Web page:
The Military History Society of NSW is for those interested in military history from ancient and modern times from NSW, Australia and the globe.

Past speakers

Monthly lectures are available free to members and guests. Featuring renowned speakers from Australian defence and security organisations, universities, other historical societies and “think tanks”, these insightful topics provide great depth into conflicts and period of history of historical military importance.

CRIMEA 1855: How Britain built a railway to besiege Sevastopol By Colin Kay

By on November 11, 2019
CRIMEA 1855: How Britain built a railway to besiege Sevastopol By Colin Kay

The Military History Society of New South Wales Incorporated presents LOCOMOTIVE OF WAR: CRIMEA 1855 How Britain built a railway to besiege Sevastopol By Colin Kay     The world’s first military railway was built in 1855 during the invasion of Crimea by Great Britain and France, known subsequently as ‘Grand Central Crimean Railway’. Growing […]

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Myths of the Somme By Major John Hitchen

By on October 23, 2019
Myths of the Somme By Major John Hitchen

The Somme campaign between July and November 1916 is widely regarded as one of the greatest tragedies in British and Imperial military history.

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SIEGE TOBRUK A Royal Navy Captain’s Story By Peter Poland

By on September 20, 2019
SIEGE TOBRUK A Royal Navy Captain’s Story By Peter Poland

Captain Albert Poland of the Royal Navy recorded his Second World War service in daily notebooks including the eight-month Siege of Tobruk by Rommel’s Afrika Korps, from April to November 1941.

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Hurricanes to Russia By Denis Smith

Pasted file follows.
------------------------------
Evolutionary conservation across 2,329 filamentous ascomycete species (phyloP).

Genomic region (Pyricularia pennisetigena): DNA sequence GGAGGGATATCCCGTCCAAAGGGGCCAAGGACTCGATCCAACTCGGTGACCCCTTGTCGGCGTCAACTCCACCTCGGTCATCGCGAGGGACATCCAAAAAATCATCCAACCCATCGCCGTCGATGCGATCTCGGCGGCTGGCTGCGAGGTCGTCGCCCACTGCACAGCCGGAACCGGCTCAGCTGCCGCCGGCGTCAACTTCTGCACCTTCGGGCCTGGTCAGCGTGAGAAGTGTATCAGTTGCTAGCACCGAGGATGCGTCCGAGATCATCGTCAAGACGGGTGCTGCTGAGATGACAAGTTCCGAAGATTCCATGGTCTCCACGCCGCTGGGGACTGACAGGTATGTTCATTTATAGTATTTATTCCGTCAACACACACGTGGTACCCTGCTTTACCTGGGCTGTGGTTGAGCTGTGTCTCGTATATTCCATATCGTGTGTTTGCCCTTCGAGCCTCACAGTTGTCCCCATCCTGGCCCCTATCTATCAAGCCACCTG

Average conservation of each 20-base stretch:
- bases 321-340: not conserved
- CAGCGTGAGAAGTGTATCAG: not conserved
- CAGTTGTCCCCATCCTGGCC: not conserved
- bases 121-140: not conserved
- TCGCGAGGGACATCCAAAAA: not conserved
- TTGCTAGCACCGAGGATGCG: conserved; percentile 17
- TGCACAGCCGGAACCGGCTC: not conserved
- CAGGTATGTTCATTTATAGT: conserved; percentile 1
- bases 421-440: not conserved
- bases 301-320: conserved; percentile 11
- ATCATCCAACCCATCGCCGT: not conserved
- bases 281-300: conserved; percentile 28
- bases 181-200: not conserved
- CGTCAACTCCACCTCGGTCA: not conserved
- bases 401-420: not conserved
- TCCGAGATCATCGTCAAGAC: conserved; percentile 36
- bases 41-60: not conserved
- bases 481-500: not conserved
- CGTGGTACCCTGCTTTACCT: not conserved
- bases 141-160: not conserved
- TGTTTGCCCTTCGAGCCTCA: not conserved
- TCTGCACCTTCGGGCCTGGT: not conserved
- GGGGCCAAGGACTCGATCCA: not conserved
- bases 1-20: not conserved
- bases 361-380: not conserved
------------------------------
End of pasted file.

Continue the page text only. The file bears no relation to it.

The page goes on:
By on August 13, 2019
Hurricanes to Russia By Denis Smith

Denis Smith’s talk tells the largely unknown story of HMS Argus, the aircraft carrier which transported 24 RAF Hurricane fighter planes to Russia in 1941.

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Breakout from Normandy By Robert Muscat

By on July 19, 2019
Breakout from Normandy  By Robert Muscat

This lecture is the Society’s contribution to 75th anniversary commemorations of D-Day. By end June 1944 the word most feared by Allied senior commanders and politicians was “stalemate”. US First Army and British Second Army units made few inroads into Normandy since the D-Day landings on 6 June.

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No Ground Given, 2/27th Battalion AID at Mission Ridge and Brigade Hill, Kokoda, By Adrian Clack

By on June 14, 2019
No Ground Given, 2/27th Battalion AID at Mission Ridge and Brigade Hill, Kokoda,  By Adrian Clack

At the battles of Mission Ridge and Brigade Hill, 7-8 September 1942, in the legendary Kokoda Trail Campaign, three sister battalions of the AIF were together for the first time.

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Sectioning a Leopard Tank By Paul Handel

By on May 16, 2019
Sectioning a Leopard Tank  By Paul Handel

Over three decades from 1976 to 2007 the Leopard 1 Tank was the work horse of the Australian Army’s 1st Armoured Regiment. In 2015 the Australian Army History Unit (AAHU) received support for a project to section or “cut-in-half” a Leopard Tank so that students in armoured vehicle courses could see the interior of a main battle tank.

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Defying the Kaiserreich by Bruce Gaunson

By on April 24, 2019
Defying the Kaiserreich by Bruce Gaunson

Did Australia have reason to fear Germany’s Pacific power? Most definitely yes argues Dr Bruce Gaunson, having examined the views of competent analysts at the time and dramatic evidence from the Kaiserreich’s records supporting those pre-1914 analysts.

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Sunk Warships, 1942: HMAS Perth & USS Houston By Natali Pearson

By on March 11, 2019
Sunk Warships, 1942: HMAS Perth & USS Houston By Natali Pearson

The Military History Society of New South Wales Incorporated presents Sunk Warships, 1942: HMAS Perth & USS Houston By Natali Pearson   The lightening advance of Japanese forces south to the Netherlands East Indies (Indonesia) in March 1942 spelt doom for two proud warships of the Allied navies. Australia’s HMAS Perth and America’s USS Houston […]

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Militaria from the Gallipoli Campaign By Gary Traynor

By on February 15, 2019
Militaria from the Gallipoli Campaign By Gary Traynor

While the ‘Gallipoli inventions’ are famous, less is known about their ‘back story’, the human context and living conditions that gave rise to them. Gary Traynor presents Militaria from the Gallipoli campaign.

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